He has a climbing wall in his barn and an ice-axe leaning against his desk. Next to a drinks tray in his office there is a picture of him jumping out of a helicopter. Although his nose has been broken five times, he still somehow manages to look debonair. (...)

To an aide, he shouts: “Call X - he’ll be at MI5,” then tells us: “You didn’t hear that. I know lots of spooks.” (...)

At 56, he comes – as he puts it – from “an older generation”. He did not change nappies, opting instead to teach his children to ski and scuba-dive to make them brave. (...)

“I make all the important decisions about World War Three, she makes the unimportant ones about where we’re going to live.”

And my personal favourite:

When he was demoted by IDS, he hit back, saying darkly: “If you’re hunting big game, you must make sure you kill with the first shot.”

All this, I think, tells us two things. One is that David Davis is not a man who is overly burdened with self-doubt. The other is that he probably should be once in a while, because bloody hell, he looks ridiculous, and it’s clear no one around him has the heart to tell him.

Which brings us to this week’s mess. On Monday, we learned that those EU citizens who choose to remain in Britain will need to apply for a listing on a new – this is in no way creepy – “settled status” register. The proposals, as reported the Guardian, “could entail an identity card backed up by entry on a Home Office central database or register”. As Brexit secretary, David Davis is the man tasked with negotiating and delivering this exciting new list of the foreign.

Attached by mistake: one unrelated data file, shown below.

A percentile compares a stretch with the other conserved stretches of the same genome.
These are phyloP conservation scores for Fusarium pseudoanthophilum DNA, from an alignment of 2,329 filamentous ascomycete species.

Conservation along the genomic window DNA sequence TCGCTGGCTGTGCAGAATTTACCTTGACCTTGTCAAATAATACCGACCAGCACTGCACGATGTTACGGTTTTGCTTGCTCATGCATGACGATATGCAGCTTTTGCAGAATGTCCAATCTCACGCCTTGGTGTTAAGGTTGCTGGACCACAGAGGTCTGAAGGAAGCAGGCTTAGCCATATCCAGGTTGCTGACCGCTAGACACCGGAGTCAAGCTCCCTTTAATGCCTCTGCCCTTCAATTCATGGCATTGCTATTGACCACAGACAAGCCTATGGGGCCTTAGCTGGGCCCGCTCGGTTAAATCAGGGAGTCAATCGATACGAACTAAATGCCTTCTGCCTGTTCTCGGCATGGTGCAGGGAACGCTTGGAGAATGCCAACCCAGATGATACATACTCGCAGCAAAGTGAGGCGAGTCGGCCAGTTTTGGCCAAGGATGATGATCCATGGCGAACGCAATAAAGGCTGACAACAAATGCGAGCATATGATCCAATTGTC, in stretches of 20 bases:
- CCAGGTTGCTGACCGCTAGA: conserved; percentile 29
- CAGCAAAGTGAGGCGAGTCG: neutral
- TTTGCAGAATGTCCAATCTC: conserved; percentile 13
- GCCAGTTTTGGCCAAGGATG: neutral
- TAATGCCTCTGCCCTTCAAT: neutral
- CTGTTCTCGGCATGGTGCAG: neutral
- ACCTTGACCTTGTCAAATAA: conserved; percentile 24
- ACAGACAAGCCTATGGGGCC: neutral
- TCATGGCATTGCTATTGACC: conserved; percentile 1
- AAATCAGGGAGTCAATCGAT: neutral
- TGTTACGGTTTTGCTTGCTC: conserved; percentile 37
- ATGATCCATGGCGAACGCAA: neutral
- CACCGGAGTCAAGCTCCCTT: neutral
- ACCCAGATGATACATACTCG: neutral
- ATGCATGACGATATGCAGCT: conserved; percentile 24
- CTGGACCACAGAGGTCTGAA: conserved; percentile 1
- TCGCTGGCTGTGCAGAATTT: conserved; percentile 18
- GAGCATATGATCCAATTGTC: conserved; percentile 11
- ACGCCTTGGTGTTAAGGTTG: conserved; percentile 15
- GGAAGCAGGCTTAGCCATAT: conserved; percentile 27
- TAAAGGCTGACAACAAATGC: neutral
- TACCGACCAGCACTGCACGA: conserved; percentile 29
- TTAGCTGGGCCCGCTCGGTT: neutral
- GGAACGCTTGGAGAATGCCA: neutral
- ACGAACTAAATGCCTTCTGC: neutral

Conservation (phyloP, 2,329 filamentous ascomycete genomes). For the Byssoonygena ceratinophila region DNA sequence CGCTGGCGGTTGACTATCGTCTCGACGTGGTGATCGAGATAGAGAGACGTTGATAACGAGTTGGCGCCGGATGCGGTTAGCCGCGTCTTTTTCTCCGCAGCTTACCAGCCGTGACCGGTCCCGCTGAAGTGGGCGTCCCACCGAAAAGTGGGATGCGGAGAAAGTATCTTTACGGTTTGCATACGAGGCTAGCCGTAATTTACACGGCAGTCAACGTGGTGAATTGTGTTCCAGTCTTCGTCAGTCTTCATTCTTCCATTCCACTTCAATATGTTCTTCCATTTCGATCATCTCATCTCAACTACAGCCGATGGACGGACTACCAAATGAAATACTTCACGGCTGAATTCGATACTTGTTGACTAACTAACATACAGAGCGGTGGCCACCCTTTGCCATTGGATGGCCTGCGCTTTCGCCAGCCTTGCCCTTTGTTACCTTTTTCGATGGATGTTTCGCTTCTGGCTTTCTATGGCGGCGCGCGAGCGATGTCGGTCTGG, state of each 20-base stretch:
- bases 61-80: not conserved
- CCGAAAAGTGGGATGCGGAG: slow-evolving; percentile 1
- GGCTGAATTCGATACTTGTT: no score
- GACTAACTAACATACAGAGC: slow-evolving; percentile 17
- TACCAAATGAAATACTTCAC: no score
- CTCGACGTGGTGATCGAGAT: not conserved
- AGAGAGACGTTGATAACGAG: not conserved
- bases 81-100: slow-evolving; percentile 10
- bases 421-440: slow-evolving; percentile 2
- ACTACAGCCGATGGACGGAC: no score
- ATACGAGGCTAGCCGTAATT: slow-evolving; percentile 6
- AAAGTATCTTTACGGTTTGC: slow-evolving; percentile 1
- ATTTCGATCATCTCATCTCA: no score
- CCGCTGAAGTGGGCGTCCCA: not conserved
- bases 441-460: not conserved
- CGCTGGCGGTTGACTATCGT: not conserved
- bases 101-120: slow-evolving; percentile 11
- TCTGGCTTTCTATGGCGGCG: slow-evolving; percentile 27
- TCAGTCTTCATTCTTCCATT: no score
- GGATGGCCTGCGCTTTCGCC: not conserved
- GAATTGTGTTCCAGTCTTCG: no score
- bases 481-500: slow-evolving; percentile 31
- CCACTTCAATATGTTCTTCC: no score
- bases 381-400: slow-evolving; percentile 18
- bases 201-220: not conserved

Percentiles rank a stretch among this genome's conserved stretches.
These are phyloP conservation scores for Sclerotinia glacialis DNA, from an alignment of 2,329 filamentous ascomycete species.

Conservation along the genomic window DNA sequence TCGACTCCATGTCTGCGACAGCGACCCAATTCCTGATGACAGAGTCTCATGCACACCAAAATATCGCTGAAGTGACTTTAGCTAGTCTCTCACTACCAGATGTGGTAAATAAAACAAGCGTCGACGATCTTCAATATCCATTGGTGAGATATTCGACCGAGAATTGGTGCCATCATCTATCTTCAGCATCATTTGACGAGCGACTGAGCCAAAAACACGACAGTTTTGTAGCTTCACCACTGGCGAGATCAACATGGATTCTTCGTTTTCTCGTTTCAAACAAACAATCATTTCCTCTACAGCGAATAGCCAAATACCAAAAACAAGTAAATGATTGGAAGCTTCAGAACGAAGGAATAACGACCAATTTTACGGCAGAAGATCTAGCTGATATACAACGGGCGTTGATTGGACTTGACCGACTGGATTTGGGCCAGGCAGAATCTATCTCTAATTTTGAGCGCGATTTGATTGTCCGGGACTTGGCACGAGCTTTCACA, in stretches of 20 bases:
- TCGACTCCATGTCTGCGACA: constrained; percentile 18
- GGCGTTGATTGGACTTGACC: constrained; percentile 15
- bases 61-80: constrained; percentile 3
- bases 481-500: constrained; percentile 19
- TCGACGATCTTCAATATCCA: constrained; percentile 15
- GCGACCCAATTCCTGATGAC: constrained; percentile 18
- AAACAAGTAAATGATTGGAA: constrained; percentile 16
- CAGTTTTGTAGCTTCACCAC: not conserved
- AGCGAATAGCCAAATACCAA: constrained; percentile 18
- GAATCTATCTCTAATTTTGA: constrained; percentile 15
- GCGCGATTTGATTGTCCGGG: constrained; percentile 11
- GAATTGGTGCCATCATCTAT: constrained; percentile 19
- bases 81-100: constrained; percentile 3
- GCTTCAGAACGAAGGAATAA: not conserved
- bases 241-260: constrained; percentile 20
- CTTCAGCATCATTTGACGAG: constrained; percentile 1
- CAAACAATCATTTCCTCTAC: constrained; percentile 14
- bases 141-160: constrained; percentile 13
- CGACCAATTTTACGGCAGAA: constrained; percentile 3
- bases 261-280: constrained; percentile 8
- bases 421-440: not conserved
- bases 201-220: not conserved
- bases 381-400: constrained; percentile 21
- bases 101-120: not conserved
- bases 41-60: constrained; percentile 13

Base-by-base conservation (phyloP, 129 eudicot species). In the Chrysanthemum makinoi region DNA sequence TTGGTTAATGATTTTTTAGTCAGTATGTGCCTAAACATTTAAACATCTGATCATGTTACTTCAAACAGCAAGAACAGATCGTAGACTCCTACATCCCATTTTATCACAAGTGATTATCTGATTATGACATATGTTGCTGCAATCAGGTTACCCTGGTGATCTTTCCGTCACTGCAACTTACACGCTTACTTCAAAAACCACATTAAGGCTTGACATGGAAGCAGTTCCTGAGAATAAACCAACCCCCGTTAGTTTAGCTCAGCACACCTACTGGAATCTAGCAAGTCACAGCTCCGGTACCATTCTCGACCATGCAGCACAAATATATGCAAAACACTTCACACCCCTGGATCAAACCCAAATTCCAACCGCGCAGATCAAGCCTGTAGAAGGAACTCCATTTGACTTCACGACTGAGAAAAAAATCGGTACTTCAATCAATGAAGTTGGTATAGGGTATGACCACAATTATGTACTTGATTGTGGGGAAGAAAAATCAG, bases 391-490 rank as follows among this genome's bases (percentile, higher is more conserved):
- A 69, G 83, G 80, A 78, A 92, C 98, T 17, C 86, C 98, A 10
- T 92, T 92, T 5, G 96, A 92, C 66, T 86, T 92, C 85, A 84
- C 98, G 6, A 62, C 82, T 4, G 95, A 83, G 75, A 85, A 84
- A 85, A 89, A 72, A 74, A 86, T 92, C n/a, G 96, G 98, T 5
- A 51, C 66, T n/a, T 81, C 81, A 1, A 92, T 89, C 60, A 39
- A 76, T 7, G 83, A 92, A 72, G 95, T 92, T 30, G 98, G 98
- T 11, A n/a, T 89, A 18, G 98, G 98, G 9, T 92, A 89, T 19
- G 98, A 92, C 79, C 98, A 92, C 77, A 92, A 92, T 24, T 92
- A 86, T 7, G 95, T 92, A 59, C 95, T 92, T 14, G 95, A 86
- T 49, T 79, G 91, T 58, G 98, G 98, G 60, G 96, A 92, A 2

This is odd, because Davis has historically been a resolute opponent of this sort of nonsense. Back in June 2008, he resigned from the Tory front bench and forced a by-election in his Haltemprice & Howden constituency, in protest against the Labour government’s creeping authoritarianism.

Three months later, when Labour was pushing ID cards of its own, he warned that the party was creating a database state. Here’s the killer quote:

“It is typical of this government to kickstart their misguided and intrusive ID scheme with students and foreigners – those who have no choice but to accept the cards – and it marks the start of the introduction of compulsory ID cards for all by stealth.”

The David Davis of 2017 better hope that the David Davis of 2008 doesn’t find out what he’s up to, otherwise he’s really for it.

The Brexit secretary has denied, of course, that the government’s plan this week has anything in common with the Labour version he so despised. “It’s not an ID card,” he told the Commons. “What we are talking about here is documentation to prove you have got a right to a job, a right to residence, the rest of it.” To put it another way, this new scheme involves neither an ID card nor the rise of a database state. It’s simply a card, which proves your identity, as registered on a database. Maintained by the state.

Does he realise what he’s doing? Does the man who once quit the front bench to defend the principle of civil liberties not see that he’s now become what he hates the most? That if he continues with this policy – a seemingly inevitable result of the Brexit for which he so enthusiastically campaigned – then he’ll go down in history not as a campaigner for civil liberties, but as a bloody hypocrite?

I doubt he does, somehow. Remember that photoshoot; remember the interview. With any other politician, I’d assume a certain degree of inner turmoil must be underway. But Davis does not strike me as one who is overly prone to that, either.

Jonn Elledge edits the New Statesman's sister site CityMetric, and writes for the NS about subjects including politics, history and Daniel Hannan. You can find him on Twitter or Facebook.